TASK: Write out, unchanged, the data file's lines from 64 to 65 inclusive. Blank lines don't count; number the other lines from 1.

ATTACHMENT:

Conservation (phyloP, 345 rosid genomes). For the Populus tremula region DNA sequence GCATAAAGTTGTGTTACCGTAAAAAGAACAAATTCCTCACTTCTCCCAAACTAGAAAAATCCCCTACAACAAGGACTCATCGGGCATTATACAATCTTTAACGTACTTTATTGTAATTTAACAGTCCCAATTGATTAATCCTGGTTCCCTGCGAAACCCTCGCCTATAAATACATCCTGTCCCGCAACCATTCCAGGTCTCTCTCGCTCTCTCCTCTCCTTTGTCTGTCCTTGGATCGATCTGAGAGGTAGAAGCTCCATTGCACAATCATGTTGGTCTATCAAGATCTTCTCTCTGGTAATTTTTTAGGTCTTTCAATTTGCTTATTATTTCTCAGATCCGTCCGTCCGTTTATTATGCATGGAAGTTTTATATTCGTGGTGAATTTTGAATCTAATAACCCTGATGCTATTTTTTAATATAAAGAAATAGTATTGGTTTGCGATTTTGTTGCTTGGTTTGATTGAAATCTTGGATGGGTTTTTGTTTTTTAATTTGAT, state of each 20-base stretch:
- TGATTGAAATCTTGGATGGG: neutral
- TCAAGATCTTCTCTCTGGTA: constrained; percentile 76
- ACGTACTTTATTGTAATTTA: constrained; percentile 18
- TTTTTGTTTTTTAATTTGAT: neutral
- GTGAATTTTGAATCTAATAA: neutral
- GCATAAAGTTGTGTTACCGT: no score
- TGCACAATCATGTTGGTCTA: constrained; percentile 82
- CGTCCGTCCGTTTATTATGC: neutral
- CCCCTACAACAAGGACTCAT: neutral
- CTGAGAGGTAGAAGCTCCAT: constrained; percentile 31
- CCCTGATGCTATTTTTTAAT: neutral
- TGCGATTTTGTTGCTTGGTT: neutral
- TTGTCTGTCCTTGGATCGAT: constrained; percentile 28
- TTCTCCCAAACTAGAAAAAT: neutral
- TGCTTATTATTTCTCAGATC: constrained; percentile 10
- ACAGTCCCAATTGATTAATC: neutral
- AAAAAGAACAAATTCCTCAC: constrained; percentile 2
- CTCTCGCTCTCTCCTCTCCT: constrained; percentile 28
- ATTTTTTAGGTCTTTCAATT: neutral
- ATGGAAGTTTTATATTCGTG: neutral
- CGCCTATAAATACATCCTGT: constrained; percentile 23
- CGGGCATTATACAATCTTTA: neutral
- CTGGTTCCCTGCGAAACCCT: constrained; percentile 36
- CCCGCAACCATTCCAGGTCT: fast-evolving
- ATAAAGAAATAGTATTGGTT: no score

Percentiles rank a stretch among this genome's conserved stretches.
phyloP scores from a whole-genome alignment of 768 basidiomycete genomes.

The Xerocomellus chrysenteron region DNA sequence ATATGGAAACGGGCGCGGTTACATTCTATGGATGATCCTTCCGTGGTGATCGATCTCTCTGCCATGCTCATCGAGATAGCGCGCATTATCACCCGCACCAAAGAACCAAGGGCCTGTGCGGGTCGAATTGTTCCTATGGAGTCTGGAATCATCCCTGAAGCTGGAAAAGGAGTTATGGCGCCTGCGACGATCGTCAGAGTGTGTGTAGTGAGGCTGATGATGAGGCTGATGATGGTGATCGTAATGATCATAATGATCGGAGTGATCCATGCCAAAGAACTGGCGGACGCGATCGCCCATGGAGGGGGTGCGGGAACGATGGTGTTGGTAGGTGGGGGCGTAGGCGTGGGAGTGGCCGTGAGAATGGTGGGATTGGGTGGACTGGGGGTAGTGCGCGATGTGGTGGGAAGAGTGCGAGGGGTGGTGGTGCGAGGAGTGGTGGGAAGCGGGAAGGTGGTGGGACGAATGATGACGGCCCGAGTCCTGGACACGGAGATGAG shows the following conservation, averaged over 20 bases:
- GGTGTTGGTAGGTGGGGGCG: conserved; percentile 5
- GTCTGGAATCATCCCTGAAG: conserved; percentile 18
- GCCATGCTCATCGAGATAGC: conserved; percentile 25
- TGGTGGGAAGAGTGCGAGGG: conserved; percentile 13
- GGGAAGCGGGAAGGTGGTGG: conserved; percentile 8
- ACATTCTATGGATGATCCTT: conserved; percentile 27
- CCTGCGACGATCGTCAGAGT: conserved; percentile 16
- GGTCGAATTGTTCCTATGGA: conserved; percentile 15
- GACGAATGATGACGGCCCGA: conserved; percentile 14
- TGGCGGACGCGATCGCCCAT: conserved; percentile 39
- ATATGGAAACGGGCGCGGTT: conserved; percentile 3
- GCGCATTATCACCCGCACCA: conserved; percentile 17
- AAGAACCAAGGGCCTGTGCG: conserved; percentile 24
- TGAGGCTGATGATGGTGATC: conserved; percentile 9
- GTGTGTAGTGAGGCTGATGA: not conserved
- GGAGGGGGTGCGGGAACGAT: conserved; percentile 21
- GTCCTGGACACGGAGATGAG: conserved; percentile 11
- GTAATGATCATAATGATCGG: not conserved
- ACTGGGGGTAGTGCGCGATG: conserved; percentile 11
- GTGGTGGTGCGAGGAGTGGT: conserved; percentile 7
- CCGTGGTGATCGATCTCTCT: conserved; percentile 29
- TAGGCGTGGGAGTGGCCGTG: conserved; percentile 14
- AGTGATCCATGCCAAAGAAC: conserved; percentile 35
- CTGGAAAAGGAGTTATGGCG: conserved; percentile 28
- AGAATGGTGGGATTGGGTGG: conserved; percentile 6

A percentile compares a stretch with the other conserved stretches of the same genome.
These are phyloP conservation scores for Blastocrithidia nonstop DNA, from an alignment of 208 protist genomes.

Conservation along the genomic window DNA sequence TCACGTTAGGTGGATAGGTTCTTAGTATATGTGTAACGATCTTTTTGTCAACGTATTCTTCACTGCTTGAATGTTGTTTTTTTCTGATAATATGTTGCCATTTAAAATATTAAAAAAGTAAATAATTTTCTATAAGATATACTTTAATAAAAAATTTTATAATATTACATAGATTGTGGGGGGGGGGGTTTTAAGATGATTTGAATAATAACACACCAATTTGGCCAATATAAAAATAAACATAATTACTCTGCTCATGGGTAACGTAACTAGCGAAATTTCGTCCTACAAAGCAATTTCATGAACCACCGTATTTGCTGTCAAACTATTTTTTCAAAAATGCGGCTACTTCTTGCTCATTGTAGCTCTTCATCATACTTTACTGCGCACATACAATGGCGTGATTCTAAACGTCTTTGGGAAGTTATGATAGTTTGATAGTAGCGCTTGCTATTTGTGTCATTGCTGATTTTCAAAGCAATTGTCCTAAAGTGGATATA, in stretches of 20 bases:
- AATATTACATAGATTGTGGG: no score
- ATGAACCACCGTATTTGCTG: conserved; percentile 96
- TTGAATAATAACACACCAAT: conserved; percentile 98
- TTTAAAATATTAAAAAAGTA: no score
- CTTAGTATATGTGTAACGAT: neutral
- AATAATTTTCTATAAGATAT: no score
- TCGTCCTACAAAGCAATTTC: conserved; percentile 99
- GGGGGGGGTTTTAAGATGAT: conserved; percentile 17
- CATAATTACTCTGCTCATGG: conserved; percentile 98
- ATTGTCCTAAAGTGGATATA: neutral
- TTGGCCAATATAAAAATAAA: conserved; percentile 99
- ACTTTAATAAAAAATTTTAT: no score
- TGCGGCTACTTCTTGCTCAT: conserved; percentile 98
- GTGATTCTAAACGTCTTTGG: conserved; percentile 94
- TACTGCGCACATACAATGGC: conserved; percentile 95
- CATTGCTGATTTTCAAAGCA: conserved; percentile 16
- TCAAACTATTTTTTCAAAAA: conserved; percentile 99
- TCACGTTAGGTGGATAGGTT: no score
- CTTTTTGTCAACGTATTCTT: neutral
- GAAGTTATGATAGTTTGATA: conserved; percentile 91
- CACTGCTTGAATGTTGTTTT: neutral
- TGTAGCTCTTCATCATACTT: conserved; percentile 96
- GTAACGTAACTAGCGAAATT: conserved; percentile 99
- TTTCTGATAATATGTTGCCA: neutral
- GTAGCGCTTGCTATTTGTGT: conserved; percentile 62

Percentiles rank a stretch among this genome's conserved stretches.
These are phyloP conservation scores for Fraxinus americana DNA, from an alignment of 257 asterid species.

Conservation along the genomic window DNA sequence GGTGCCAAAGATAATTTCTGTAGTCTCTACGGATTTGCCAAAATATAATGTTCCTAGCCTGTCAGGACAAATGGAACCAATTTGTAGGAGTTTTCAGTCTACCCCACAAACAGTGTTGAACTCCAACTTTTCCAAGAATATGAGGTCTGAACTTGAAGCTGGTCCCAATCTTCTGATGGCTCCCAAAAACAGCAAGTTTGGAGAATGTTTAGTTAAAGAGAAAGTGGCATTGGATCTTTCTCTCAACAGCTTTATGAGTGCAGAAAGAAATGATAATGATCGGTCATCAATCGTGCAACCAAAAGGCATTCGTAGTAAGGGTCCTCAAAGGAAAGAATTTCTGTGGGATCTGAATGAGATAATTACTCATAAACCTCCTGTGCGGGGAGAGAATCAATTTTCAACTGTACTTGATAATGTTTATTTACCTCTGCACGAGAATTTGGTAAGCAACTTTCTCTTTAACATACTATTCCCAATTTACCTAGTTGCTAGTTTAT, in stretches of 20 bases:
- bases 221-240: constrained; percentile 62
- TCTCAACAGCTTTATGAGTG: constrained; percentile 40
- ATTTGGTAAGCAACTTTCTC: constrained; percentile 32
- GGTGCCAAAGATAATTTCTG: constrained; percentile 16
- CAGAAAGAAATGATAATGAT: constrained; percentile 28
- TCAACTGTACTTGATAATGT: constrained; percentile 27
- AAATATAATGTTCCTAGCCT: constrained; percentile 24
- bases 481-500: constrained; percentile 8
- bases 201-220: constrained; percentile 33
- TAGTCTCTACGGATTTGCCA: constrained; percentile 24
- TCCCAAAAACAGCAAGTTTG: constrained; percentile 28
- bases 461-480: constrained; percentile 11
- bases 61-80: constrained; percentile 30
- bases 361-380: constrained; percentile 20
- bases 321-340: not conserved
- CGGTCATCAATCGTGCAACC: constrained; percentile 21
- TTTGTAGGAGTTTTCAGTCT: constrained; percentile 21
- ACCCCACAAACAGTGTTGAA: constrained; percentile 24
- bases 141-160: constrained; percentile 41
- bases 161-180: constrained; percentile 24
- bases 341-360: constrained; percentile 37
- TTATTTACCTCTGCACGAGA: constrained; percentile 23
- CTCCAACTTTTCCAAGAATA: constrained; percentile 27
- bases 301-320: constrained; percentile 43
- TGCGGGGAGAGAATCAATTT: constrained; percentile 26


- TCGTCCTACAAAGCAATTTC: conserved; percentile 99
- GGGGGGGGTTTTAAGATGAT: conserved; percentile 17